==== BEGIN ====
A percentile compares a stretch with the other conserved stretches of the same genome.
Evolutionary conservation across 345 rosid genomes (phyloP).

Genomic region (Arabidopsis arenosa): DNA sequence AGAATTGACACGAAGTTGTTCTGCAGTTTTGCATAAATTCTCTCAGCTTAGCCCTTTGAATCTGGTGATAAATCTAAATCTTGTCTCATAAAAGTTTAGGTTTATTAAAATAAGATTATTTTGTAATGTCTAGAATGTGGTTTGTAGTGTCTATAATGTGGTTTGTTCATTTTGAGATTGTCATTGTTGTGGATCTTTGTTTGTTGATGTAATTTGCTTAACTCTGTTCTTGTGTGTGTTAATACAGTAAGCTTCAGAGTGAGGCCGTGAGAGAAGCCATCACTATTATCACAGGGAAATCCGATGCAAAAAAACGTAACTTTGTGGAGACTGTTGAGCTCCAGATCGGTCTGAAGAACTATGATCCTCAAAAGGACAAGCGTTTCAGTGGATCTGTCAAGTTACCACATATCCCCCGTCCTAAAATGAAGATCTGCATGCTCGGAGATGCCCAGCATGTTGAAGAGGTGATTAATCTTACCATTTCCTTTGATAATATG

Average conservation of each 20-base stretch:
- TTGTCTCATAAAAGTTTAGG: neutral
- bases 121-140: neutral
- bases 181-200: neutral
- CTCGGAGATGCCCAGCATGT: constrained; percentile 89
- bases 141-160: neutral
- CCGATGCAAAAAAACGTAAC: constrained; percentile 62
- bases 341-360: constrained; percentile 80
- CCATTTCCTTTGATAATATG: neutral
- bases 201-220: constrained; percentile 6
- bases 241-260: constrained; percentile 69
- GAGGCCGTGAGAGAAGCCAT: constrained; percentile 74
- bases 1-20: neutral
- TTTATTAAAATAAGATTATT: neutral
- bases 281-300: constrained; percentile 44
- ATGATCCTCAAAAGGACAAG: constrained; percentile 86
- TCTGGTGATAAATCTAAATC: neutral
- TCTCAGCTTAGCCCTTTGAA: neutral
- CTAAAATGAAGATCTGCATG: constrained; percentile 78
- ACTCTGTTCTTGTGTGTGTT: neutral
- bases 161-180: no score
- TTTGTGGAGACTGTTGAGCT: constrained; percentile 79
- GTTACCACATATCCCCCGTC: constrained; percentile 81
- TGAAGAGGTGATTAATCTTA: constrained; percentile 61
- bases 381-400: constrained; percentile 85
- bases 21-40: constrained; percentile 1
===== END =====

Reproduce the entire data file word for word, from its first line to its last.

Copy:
A percentile compares a stretch with the other conserved stretches of the same genome.
Evolutionary conservation across 345 rosid genomes (phyloP).

Genomic region (Arabidopsis arenosa): DNA sequence AGAATTGACACGAAGTTGTTCTGCAGTTTTGCATAAATTCTCTCAGCTTAGCCCTTTGAATCTGGTGATAAATCTAAATCTTGTCTCATAAAAGTTTAGGTTTATTAAAATAAGATTATTTTGTAATGTCTAGAATGTGGTTTGTAGTGTCTATAATGTGGTTTGTTCATTTTGAGATTGTCATTGTTGTGGATCTTTGTTTGTTGATGTAATTTGCTTAACTCTGTTCTTGTGTGTGTTAATACAGTAAGCTTCAGAGTGAGGCCGTGAGAGAAGCCATCACTATTATCACAGGGAAATCCGATGCAAAAAAACGTAACTTTGTGGAGACTGTTGAGCTCCAGATCGGTCTGAAGAACTATGATCCTCAAAAGGACAAGCGTTTCAGTGGATCTGTCAAGTTACCACATATCCCCCGTCCTAAAATGAAGATCTGCATGCTCGGAGATGCCCAGCATGTTGAAGAGGTGATTAATCTTACCATTTCCTTTGATAATATG

Average conservation of each 20-base stretch:
- TTGTCTCATAAAAGTTTAGG: neutral
- bases 121-140: neutral
- bases 181-200: neutral
- CTCGGAGATGCCCAGCATGT: constrained; percentile 89
- bases 141-160: neutral
- CCGATGCAAAAAAACGTAAC: constrained; percentile 62
- bases 341-360: constrained; percentile 80
- CCATTTCCTTTGATAATATG: neutral
- bases 201-220: constrained; percentile 6
- bases 241-260: constrained; percentile 69
- GAGGCCGTGAGAGAAGCCAT: constrained; percentile 74
- bases 1-20: neutral
- TTTATTAAAATAAGATTATT: neutral
- bases 281-300: constrained; percentile 44
- ATGATCCTCAAAAGGACAAG: constrained; percentile 86
- TCTGGTGATAAATCTAAATC: neutral
- TCTCAGCTTAGCCCTTTGAA: neutral
- CTAAAATGAAGATCTGCATG: constrained; percentile 78
- ACTCTGTTCTTGTGTGTGTT: neutral
- bases 161-180: no score
- TTTGTGGAGACTGTTGAGCT: constrained; percentile 79
- GTTACCACATATCCCCCGTC: constrained; percentile 81
- TGAAGAGGTGATTAATCTTA: constrained; percentile 61
- bases 381-400: constrained; percentile 85
- bases 21-40: constrained; percentile 1